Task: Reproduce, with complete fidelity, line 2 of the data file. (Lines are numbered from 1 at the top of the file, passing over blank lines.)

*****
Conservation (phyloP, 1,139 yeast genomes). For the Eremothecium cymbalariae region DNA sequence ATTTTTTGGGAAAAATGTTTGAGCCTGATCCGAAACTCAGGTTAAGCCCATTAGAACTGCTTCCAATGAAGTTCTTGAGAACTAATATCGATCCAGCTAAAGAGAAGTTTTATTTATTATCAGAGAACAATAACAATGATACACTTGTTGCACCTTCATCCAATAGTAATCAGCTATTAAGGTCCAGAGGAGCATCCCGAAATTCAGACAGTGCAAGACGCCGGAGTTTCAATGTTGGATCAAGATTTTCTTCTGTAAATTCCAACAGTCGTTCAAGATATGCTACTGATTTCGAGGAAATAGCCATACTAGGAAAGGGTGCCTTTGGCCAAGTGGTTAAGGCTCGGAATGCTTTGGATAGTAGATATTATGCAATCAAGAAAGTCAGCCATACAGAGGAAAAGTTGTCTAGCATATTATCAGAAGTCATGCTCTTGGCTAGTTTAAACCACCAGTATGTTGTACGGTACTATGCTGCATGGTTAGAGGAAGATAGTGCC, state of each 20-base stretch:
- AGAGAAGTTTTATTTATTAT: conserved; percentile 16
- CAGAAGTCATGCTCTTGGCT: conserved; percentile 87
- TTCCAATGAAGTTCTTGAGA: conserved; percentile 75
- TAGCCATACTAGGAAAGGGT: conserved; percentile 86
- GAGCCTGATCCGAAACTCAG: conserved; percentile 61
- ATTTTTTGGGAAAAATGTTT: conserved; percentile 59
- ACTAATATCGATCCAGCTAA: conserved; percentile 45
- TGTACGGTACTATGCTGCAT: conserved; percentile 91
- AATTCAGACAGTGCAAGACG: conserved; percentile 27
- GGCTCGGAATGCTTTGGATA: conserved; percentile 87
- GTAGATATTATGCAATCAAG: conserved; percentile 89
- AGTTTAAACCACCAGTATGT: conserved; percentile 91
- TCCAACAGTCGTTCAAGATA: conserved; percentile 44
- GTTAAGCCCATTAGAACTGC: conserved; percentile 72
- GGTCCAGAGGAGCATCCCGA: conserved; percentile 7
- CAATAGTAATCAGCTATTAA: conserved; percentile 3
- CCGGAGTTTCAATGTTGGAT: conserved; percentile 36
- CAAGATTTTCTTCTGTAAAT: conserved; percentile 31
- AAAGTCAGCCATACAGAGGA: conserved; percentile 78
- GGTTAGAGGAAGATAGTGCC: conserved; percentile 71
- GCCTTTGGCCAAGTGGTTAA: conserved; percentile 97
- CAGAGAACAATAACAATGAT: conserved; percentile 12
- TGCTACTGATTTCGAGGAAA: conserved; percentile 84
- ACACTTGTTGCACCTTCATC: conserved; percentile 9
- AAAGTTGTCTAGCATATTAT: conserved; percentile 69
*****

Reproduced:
- AGAGAAGTTTTATTTATTAT: conserved; percentile 16